Population: 5.46 million
Time Zone: GMT +3
Driving side: Driving is on the right hand side.
Languages: Arabic, English
Religion: 92% Muslim
4% Shiite Muslim
Emergency #: Abulance and First Aid 193
Highway Patrol 656390
Jordan Local Customs
Although Jordan is one of the more modern and tolerant countries in the Middle East it is still advisable to be aware of a few basic customs. Women are expected to dress modestly when out in the town, it is advisable to cover arms and legs and not to
Jordan is one of the more modern cities in the Middle East and was recognised by UNESCO as an emerging centre for contemporary arts and Amman as its Arab Cultural Capital in 2002. In Jordan you will find an interesting hybrid of Arab style singers backed by western orchestras as well as Bedouin belly dancing and music.
Hospitality is a tradition in Jordan and visitors are always given a warm welcome.
Although Islamic law forbids eating pork and drinking alcohol there are restaurants that serve both. Infact there are many great restaurants in the country serving Jordanian specialities. Locals usually order group meals such as a selection of Mezzeh for starter and shared main meals. Local speciality dishes include deap fried chickpea balls (falafel), spit cooked sliced lamb shwarma, fuul which is fava beans, garlic and lemon as well as unleavened bread which is a staple food.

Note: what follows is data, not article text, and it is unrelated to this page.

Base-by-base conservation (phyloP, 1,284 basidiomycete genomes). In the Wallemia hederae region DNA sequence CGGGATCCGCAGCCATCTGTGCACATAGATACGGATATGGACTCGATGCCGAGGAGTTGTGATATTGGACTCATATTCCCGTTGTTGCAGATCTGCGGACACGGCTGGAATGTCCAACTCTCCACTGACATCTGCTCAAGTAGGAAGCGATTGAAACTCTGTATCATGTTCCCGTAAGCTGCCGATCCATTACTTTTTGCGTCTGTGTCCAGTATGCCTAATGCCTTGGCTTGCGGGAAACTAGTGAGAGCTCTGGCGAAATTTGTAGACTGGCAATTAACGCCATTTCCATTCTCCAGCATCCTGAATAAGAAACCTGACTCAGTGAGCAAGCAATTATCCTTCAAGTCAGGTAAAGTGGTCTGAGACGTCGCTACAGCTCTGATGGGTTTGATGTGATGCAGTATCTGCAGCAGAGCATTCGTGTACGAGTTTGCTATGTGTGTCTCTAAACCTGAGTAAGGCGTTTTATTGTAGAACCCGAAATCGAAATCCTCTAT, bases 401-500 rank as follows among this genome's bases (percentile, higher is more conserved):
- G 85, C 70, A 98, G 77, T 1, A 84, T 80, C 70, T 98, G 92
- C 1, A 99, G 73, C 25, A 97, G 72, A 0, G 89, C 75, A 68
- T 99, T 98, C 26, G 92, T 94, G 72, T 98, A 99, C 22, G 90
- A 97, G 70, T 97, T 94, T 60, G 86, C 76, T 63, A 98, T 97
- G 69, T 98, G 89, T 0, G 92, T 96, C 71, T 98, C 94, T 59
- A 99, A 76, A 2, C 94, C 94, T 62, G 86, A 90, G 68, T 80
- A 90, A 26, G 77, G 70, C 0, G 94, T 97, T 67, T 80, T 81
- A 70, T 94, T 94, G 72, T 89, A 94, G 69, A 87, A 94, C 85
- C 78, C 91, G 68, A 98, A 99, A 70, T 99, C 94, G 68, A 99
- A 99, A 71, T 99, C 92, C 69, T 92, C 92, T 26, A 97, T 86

Please be aware that Islam does tend to divide the sexes and some restaurants only serve men but do have family rooms for women.
Jordan Popular Destinations
Amman - the capital of Jordan has an interesting mix of ancient and modern with honking horns giving way to the beautiful call to prayer. The city is built on seven hills, each of which define a neighbourhood and is described in reference to the eight circles wich form the spine of the city from downtown where the first circle is located down to the 8th circle going westward. Highlights of the city include the impressive Roman Theatre located in Downtown Amman which holds 6000 people and is cut into the side of the hill. Other sites are the Roman Citadel built on Jabal al Qala hill which include the Jordan Archeological Museum and Odean which was built for musical performances. Also see the cities main fountain Anymphaeum and Amman's famous gold souq.
Jerash - one of Jordans major attractions are the ruins at Jerash which is one of the best preserved and best examples in the Middle East of a Roman provincial city located 50 km north of Amman. The city has been inhabited since Neolithic times and the entrance was once a Triumphal Arch but the city is now entered through the south gate. Inside Jerash there is the temple of Zeus and the huge oval shaped Forum which is one of the destinctive images of the city. The biggest building on the site located in the centre of Jerash is the Temple of artemis and behind the temple is the 5000 spectator South Theatre built in the 1st century.